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Pacified Favela

Daily Life, Honorable Mention prize stories

May 18, 2012

Youths play on a football field built under a pacification program, in La Mineira favela, Rio de Janeiro.

The favelas (slum quarters) of Rio de Janeiro, Brazil—many just a street away from rich neighborhoods—have for decades been no-go areas ruled by drug lords and vigilante militia.

With the football World Cup coming to Rio in 2014, and the Olympics in 2016, authorities have made a concerted effort to clean up the favelas. The Unidade de Polícia Pacificadora (‘Pacifying Police Unit’, or UPP) was set up in 2009 to see this through.

The approach is twofold. The first stage, UPP Policing, sees elite forces storming a favela and establishing a permanent police presence there. Then UPP Social is supposed to follow up with an improvement of services and infrastructure, such as in education and electricity supply.

The initiative has met with partial success. Police units have been established—often for the very first time—in a number of communities, with positive results. But critics say that the UPP has concentrated on favelas closest to rich areas, that the social follow-up has not been effective, and that a true tackling of the problems in favelas needs a broader approach to the reduction of poverty.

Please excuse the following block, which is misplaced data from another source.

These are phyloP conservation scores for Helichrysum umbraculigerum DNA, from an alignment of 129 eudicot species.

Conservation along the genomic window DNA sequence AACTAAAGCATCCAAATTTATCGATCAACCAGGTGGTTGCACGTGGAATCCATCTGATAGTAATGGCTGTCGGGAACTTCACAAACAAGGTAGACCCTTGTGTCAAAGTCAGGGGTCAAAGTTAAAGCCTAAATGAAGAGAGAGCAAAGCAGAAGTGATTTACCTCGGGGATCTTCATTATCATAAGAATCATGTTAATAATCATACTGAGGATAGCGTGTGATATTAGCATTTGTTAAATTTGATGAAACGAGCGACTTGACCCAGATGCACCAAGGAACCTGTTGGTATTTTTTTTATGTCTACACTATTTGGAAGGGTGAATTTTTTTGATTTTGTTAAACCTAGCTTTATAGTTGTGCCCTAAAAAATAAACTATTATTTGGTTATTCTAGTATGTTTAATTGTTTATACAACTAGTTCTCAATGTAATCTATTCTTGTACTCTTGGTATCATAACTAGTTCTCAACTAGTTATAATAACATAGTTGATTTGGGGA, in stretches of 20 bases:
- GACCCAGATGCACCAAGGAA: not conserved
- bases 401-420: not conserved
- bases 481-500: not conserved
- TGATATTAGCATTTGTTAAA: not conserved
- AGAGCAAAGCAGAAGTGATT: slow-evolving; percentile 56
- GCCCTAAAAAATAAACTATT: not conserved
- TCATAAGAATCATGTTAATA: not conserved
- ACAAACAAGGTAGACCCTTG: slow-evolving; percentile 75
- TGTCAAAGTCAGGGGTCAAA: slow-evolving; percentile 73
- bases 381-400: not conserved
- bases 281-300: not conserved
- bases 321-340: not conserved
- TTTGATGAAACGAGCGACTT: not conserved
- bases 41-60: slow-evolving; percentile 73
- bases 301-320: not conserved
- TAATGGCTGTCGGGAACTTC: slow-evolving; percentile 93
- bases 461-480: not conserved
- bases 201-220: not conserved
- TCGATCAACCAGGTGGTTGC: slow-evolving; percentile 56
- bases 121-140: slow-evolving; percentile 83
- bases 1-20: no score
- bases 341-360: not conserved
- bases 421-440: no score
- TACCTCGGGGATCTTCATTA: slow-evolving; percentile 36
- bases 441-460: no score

Commissioned by: for De Standaard

Location: Rio de Janeiro, Brazil


Photo Credit: Frederik Buyckx

Frederik Buyckx was born in 1984 in Antwerp, Belgium.

He received a master’s degree in advertising design at Sint-Lucas Antwerp in 2007. He has been studying photography since 2008 at the Royal Academy of Fine Arts in Ghent, Belgium.

In addition to his personal projects, he has worked for National Geographic Magazine and the Belgian Newspaper De Standaard.


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